Bernie Sanders is back, this time with a job-guarantee proposal: Every American would be assured a job with the federal government (working, for instance, in infrastructure or child care) paying $15 an hour, along with the "retirement, health, and sick and annual leave benefits" received by all federal employees.
Sanders' proposal is, for the time being, more conceptual than concrete. "The goal is to eliminate working poverty and involuntary unemployment altogether," said a pro-proposal economist at the New School — which is both forward and backward looking, in that it's reminiscent of the New Deal: "This is not a radical idea," the economist added. "It was well-couched in the Democratic platform that existed during [FDR's terms]. I'm glad Democrats are trending back to their roots." The plan would indeed create millions of jobs and raise the overall standard of living, but ...
How to pay for it? There of course is the rub, as with most of Sanders' proposals. A spokesman said the plan had not yet undergone a cost estimate or funding-path analysis, saying those are still in the works. Citing a similar proposal drafted for the left-leaning Center on Budget and Policy Priorities, Vox opted for understatement: "It would be expensive." In fact its price tag would "[rival] the size of Medicare," wrote Vox, "which will cost $707 billion this year." (A Sanders-something jobs program is estimated at $543 billion.)
At least two other presidential hopefuls are on board with the Vermont senator's plan, which signals a rather strong-left, Democratic 2020. One of them, Sen. Kirsten Gillibrand, asked the age-old question a week ago:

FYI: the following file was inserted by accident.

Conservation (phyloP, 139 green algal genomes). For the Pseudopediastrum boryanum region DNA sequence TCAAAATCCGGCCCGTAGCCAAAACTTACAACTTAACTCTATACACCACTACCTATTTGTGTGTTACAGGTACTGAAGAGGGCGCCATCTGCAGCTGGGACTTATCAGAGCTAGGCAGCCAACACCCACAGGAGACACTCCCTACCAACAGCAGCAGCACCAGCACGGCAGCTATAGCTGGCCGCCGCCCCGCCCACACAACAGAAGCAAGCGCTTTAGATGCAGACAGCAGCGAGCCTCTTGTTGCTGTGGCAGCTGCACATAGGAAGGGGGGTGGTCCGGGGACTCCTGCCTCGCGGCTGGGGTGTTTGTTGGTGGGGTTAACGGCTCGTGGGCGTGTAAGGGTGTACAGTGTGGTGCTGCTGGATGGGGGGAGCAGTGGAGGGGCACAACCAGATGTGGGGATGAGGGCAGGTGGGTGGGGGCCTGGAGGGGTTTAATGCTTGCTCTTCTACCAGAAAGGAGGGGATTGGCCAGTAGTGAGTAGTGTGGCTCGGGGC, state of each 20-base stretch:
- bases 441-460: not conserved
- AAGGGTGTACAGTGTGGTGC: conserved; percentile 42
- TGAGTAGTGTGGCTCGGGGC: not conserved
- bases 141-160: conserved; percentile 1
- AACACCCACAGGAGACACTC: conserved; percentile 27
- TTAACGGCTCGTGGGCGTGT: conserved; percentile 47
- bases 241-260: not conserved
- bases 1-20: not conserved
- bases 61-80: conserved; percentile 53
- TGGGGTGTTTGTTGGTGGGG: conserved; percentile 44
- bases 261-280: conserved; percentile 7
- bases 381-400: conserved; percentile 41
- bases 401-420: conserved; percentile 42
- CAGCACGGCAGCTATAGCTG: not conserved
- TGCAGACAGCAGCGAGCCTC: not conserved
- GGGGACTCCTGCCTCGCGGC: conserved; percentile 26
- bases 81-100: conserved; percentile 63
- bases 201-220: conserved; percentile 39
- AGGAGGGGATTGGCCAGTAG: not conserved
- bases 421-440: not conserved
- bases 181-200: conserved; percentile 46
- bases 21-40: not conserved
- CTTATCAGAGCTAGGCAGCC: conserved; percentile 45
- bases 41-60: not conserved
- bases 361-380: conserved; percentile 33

Because one way or t'other, Republicans are in charge until 2021 — that's why — and Republicans don't give a damn about "regular Americans" or bettering local communities. There are far too many plutocrats in dire and desperate need; so desperately needy, they're willing to fork over millions of dollars to Republican officeholders to improve their impoverished lot.
The other Dem vying for the early-stage, activist primary vote is Sen. Cory Booker. Last week he proposed The Federal Jobs Guarantee Development Act, which would create a three-year pilot program — again, similar to Sanders' — for 15 local areas, both urban and rural. I expect other Democratic hopefuls to sign on to vague federal jobs programs, which, any way one cuts them, will still be more explicit than Trump's vaporous jobs humbug of 2016.
The appeal of Sanders' proposal (its personal appeal, I should say) is that it gets back to Rooseveltian basics, which are too often dismissed by pundits as hopelessly obsolete. We haven't the money for them, privatization is the future, the 20th century is by definition outdated, they say. To which I say, Joe Bidenlike, malarkey. Forty years of Republican misrule and its dunderheaded supply-sideism don't obviate a return to humane, sensible, middle-class economics. We can still save ourselves. The other appeal of Sanders' (and others') plan is that as conceptual-over-concrete as it is, it's still more solid than such unachievables as single payer and free college. In time, those will come. But first will come a guaranteed jobs program of some federal ilk.
Because it gets back to basics: New Dealism, my first political love. (So perhaps mine eyes are blinded.)